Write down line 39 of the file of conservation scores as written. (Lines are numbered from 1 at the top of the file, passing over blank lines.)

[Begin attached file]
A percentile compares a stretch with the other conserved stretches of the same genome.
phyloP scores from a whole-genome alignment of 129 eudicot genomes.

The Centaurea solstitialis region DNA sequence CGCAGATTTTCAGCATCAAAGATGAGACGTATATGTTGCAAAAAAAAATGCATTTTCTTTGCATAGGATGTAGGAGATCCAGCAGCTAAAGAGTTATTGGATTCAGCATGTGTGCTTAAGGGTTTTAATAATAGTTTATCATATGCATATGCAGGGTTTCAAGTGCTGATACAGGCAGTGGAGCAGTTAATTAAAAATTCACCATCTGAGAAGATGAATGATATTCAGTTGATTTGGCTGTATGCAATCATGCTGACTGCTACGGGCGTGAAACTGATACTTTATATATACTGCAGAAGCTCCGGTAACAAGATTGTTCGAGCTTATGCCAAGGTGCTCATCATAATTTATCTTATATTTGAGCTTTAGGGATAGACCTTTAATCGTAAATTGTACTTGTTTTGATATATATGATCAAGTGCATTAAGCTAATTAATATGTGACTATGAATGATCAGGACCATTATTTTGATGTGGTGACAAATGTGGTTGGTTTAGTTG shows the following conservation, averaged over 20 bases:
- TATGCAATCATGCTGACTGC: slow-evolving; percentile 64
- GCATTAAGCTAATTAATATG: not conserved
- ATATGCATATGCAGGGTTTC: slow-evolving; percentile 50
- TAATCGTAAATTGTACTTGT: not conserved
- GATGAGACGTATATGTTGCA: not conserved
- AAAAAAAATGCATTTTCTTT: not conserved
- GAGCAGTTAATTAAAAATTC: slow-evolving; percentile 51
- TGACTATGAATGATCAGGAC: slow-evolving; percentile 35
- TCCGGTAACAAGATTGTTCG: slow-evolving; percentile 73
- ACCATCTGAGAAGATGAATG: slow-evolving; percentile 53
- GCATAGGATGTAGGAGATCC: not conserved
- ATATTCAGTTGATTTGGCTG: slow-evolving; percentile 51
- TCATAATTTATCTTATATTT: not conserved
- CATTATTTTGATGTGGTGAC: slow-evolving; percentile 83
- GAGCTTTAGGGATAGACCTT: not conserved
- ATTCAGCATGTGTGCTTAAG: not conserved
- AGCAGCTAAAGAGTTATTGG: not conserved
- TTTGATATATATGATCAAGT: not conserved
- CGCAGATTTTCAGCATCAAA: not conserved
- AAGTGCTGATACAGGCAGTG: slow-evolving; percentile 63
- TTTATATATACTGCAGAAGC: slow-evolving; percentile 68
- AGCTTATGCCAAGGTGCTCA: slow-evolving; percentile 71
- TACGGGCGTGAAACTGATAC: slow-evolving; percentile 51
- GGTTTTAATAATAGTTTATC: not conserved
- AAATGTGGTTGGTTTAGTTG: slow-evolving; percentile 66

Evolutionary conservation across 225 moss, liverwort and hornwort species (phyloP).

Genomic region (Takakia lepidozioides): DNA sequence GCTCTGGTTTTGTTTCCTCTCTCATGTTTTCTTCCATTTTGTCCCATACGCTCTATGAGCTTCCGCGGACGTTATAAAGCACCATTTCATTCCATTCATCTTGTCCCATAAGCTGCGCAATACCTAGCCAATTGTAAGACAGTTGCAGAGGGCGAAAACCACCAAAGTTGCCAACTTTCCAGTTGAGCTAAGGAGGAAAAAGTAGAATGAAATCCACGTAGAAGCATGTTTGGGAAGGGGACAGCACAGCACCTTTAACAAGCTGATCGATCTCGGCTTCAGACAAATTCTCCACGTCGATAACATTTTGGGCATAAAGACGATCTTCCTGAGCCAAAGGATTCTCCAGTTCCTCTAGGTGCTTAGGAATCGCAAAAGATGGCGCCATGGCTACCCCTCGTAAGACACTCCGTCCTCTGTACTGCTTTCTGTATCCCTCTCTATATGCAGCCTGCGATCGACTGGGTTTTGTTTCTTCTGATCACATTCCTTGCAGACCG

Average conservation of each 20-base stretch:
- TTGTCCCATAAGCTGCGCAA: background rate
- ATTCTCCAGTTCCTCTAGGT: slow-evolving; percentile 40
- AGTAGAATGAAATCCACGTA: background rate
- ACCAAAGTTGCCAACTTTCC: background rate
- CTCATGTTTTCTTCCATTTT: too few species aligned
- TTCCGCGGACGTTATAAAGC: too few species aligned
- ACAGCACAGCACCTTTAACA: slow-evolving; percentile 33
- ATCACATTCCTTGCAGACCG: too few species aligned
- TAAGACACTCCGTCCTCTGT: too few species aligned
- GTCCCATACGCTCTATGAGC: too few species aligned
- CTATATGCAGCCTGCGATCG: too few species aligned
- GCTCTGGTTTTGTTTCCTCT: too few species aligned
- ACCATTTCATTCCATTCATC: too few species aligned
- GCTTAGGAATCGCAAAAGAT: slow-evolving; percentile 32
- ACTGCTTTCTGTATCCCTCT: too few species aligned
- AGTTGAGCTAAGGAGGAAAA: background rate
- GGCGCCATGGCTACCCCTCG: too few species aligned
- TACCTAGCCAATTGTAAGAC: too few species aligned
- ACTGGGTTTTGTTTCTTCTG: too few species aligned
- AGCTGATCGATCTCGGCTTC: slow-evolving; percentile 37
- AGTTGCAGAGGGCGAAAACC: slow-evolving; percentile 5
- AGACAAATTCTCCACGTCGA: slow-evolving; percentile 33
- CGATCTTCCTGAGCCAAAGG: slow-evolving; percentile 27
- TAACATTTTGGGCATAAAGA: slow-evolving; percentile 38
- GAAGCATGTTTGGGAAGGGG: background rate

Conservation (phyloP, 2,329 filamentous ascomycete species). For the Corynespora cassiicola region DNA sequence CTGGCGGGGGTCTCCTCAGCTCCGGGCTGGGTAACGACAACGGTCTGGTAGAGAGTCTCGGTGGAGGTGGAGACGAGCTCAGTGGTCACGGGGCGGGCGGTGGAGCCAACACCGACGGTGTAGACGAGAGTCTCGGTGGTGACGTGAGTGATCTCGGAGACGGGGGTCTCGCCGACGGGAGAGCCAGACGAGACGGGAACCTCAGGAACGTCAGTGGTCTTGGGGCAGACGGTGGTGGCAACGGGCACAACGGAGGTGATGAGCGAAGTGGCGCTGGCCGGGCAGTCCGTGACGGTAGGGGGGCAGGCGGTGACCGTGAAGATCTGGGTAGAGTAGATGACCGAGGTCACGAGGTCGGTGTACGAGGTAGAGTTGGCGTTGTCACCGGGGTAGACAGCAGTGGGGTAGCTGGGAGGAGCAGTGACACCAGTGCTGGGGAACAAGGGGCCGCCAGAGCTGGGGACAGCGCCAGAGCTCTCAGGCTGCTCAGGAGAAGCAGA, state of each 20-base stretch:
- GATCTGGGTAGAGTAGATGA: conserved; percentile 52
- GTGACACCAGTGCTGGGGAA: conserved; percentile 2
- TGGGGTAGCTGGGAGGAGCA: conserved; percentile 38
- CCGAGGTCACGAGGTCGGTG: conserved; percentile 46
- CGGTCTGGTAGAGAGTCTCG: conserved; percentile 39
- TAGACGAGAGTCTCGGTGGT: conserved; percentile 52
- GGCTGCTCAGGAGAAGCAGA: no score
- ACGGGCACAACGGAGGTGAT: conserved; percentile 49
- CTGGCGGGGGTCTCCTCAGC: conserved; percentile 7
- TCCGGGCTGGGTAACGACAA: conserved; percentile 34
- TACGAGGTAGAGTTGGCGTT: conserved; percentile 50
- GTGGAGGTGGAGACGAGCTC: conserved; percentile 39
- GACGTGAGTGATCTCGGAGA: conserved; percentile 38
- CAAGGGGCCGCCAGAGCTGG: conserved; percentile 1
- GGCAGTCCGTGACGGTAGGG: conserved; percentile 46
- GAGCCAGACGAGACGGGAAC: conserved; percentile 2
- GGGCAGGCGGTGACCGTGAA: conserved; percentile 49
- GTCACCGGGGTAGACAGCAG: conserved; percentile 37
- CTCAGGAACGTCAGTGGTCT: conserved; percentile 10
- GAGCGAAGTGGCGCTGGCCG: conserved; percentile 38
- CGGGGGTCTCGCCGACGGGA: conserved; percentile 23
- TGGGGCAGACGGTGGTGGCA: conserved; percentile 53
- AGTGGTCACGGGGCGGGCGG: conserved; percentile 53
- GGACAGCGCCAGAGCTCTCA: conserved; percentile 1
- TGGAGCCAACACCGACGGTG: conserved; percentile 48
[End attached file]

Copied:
- ATCACATTCCTTGCAGACCG: too few species aligned